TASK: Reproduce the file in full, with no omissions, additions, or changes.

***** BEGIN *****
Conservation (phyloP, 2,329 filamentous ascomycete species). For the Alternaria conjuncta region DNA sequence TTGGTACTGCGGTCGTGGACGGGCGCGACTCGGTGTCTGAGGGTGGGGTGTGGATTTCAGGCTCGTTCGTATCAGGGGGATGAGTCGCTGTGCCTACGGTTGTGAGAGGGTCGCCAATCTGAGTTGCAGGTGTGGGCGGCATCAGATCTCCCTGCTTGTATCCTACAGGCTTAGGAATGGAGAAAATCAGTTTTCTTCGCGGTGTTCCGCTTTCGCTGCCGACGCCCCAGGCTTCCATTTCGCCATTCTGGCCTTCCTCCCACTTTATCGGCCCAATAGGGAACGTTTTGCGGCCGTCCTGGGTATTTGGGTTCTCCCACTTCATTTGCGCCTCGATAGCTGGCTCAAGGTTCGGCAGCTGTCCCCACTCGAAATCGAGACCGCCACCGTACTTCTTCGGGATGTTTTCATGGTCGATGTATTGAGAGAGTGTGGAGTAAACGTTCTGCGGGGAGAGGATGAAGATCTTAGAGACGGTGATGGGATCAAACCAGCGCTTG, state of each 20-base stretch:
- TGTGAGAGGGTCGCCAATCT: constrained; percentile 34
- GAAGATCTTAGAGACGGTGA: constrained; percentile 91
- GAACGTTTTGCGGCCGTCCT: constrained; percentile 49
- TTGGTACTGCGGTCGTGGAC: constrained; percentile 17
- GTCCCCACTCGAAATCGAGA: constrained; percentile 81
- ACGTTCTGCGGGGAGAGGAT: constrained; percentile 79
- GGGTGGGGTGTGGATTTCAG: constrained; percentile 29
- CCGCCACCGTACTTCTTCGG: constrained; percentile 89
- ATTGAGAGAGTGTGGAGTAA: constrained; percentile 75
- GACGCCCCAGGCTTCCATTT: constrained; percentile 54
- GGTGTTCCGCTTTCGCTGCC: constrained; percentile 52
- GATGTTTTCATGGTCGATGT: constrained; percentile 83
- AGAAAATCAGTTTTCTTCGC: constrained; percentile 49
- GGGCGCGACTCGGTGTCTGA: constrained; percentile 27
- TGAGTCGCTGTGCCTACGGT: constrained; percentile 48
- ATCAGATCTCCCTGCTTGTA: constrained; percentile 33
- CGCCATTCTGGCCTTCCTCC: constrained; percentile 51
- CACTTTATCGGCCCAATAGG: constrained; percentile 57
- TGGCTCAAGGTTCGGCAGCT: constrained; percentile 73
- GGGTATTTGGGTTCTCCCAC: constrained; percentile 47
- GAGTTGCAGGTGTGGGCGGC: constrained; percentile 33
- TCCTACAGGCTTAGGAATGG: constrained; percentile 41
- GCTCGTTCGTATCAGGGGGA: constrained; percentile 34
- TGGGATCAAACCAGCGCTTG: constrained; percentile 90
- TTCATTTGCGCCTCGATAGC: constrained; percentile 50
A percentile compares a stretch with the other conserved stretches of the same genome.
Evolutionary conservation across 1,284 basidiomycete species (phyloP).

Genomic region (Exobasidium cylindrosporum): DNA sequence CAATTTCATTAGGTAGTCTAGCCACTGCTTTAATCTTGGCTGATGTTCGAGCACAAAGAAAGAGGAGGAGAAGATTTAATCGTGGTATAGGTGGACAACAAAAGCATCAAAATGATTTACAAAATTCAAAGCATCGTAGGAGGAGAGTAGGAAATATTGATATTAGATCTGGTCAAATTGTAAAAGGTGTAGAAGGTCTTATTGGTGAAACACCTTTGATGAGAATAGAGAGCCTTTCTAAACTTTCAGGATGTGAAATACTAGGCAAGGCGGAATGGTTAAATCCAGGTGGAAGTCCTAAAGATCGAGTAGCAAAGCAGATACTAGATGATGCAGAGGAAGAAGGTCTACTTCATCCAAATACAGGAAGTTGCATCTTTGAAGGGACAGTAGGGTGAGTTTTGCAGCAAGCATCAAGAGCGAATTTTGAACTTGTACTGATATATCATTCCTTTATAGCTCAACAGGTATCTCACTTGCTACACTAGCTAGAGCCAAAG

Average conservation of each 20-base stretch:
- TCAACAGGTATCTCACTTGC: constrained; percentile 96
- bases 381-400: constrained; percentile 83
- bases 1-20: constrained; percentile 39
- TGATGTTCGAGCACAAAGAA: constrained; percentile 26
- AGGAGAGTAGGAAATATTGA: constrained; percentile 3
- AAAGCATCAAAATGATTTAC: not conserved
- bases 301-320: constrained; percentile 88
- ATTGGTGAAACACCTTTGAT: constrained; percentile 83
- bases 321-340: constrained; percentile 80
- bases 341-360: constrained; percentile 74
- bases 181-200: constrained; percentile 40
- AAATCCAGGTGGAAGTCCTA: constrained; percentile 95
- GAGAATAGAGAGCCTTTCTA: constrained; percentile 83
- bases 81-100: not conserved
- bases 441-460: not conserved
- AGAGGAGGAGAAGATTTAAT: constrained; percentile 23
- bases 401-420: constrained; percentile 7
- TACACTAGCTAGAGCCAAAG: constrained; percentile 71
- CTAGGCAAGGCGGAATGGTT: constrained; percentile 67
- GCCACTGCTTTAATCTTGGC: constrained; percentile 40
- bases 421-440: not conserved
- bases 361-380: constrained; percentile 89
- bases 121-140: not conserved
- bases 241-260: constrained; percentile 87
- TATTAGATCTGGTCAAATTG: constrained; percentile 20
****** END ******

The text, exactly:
Conservation (phyloP, 2,329 filamentous ascomycete species). For the Alternaria conjuncta region DNA sequence TTGGTACTGCGGTCGTGGACGGGCGCGACTCGGTGTCTGAGGGTGGGGTGTGGATTTCAGGCTCGTTCGTATCAGGGGGATGAGTCGCTGTGCCTACGGTTGTGAGAGGGTCGCCAATCTGAGTTGCAGGTGTGGGCGGCATCAGATCTCCCTGCTTGTATCCTACAGGCTTAGGAATGGAGAAAATCAGTTTTCTTCGCGGTGTTCCGCTTTCGCTGCCGACGCCCCAGGCTTCCATTTCGCCATTCTGGCCTTCCTCCCACTTTATCGGCCCAATAGGGAACGTTTTGCGGCCGTCCTGGGTATTTGGGTTCTCCCACTTCATTTGCGCCTCGATAGCTGGCTCAAGGTTCGGCAGCTGTCCCCACTCGAAATCGAGACCGCCACCGTACTTCTTCGGGATGTTTTCATGGTCGATGTATTGAGAGAGTGTGGAGTAAACGTTCTGCGGGGAGAGGATGAAGATCTTAGAGACGGTGATGGGATCAAACCAGCGCTTG, state of each 20-base stretch:
- TGTGAGAGGGTCGCCAATCT: constrained; percentile 34
- GAAGATCTTAGAGACGGTGA: constrained; percentile 91
- GAACGTTTTGCGGCCGTCCT: constrained; percentile 49
- TTGGTACTGCGGTCGTGGAC: constrained; percentile 17
- GTCCCCACTCGAAATCGAGA: constrained; percentile 81
- ACGTTCTGCGGGGAGAGGAT: constrained; percentile 79
- GGGTGGGGTGTGGATTTCAG: constrained; percentile 29
- CCGCCACCGTACTTCTTCGG: constrained; percentile 89
- ATTGAGAGAGTGTGGAGTAA: constrained; percentile 75
- GACGCCCCAGGCTTCCATTT: constrained; percentile 54
- GGTGTTCCGCTTTCGCTGCC: constrained; percentile 52
- GATGTTTTCATGGTCGATGT: constrained; percentile 83
- AGAAAATCAGTTTTCTTCGC: constrained; percentile 49
- GGGCGCGACTCGGTGTCTGA: constrained; percentile 27
- TGAGTCGCTGTGCCTACGGT: constrained; percentile 48
- ATCAGATCTCCCTGCTTGTA: constrained; percentile 33
- CGCCATTCTGGCCTTCCTCC: constrained; percentile 51
- CACTTTATCGGCCCAATAGG: constrained; percentile 57
- TGGCTCAAGGTTCGGCAGCT: constrained; percentile 73
- GGGTATTTGGGTTCTCCCAC: constrained; percentile 47
- GAGTTGCAGGTGTGGGCGGC: constrained; percentile 33
- TCCTACAGGCTTAGGAATGG: constrained; percentile 41
- GCTCGTTCGTATCAGGGGGA: constrained; percentile 34
- TGGGATCAAACCAGCGCTTG: constrained; percentile 90
- TTCATTTGCGCCTCGATAGC: constrained; percentile 50
A percentile compares a stretch with the other conserved stretches of the same genome.
Evolutionary conservation across 1,284 basidiomycete species (phyloP).

Genomic region (Exobasidium cylindrosporum): DNA sequence CAATTTCATTAGGTAGTCTAGCCACTGCTTTAATCTTGGCTGATGTTCGAGCACAAAGAAAGAGGAGGAGAAGATTTAATCGTGGTATAGGTGGACAACAAAAGCATCAAAATGATTTACAAAATTCAAAGCATCGTAGGAGGAGAGTAGGAAATATTGATATTAGATCTGGTCAAATTGTAAAAGGTGTAGAAGGTCTTATTGGTGAAACACCTTTGATGAGAATAGAGAGCCTTTCTAAACTTTCAGGATGTGAAATACTAGGCAAGGCGGAATGGTTAAATCCAGGTGGAAGTCCTAAAGATCGAGTAGCAAAGCAGATACTAGATGATGCAGAGGAAGAAGGTCTACTTCATCCAAATACAGGAAGTTGCATCTTTGAAGGGACAGTAGGGTGAGTTTTGCAGCAAGCATCAAGAGCGAATTTTGAACTTGTACTGATATATCATTCCTTTATAGCTCAACAGGTATCTCACTTGCTACACTAGCTAGAGCCAAAG

Average conservation of each 20-base stretch:
- TCAACAGGTATCTCACTTGC: constrained; percentile 96
- bases 381-400: constrained; percentile 83
- bases 1-20: constrained; percentile 39
- TGATGTTCGAGCACAAAGAA: constrained; percentile 26
- AGGAGAGTAGGAAATATTGA: constrained; percentile 3
- AAAGCATCAAAATGATTTAC: not conserved
- bases 301-320: constrained; percentile 88
- ATTGGTGAAACACCTTTGAT: constrained; percentile 83
- bases 321-340: constrained; percentile 80
- bases 341-360: constrained; percentile 74
- bases 181-200: constrained; percentile 40
- AAATCCAGGTGGAAGTCCTA: constrained; percentile 95
- GAGAATAGAGAGCCTTTCTA: constrained; percentile 83
- bases 81-100: not conserved
- bases 441-460: not conserved
- AGAGGAGGAGAAGATTTAAT: constrained; percentile 23
- bases 401-420: constrained; percentile 7
- TACACTAGCTAGAGCCAAAG: constrained; percentile 71
- CTAGGCAAGGCGGAATGGTT: constrained; percentile 67
- GCCACTGCTTTAATCTTGGC: constrained; percentile 40
- bases 421-440: not conserved
- bases 361-380: constrained; percentile 89
- bases 121-140: not conserved
- bases 241-260: constrained; percentile 87
- TATTAGATCTGGTCAAATTG: constrained; percentile 20